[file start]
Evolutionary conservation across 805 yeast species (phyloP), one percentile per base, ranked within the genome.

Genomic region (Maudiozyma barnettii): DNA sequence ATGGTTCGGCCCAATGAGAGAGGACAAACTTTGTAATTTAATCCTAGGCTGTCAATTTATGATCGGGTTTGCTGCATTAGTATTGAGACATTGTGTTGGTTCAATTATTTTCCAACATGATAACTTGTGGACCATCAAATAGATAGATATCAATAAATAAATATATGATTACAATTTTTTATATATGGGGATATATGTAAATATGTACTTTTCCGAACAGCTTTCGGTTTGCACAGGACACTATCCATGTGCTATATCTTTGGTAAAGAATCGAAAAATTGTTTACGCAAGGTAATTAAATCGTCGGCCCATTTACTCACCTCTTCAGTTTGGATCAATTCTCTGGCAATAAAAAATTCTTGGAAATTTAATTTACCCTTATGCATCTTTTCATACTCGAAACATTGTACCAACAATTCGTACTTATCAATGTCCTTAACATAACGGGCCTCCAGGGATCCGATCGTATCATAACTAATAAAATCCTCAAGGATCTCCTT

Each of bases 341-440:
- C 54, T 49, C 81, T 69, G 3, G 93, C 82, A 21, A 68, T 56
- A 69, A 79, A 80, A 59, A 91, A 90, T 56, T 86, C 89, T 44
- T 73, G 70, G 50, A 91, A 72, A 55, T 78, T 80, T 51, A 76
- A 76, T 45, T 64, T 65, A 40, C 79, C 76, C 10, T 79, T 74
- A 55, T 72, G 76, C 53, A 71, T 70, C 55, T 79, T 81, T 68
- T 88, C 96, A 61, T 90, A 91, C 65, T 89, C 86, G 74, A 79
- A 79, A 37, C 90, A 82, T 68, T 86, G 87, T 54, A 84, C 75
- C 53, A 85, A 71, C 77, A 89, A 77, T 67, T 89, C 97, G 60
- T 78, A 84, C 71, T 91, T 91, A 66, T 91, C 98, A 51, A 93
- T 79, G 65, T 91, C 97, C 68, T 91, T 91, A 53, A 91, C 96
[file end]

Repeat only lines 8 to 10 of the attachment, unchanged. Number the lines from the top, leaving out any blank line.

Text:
- A 55, T 72, G 76, C 53, A 71, T 70, C 55, T 79, T 81, T 68
- T 88, C 96, A 61, T 90, A 91, C 65, T 89, C 86, G 74, A 79
- A 79, A 37, C 90, A 82, T 68, T 86, G 87, T 54, A 84, C 75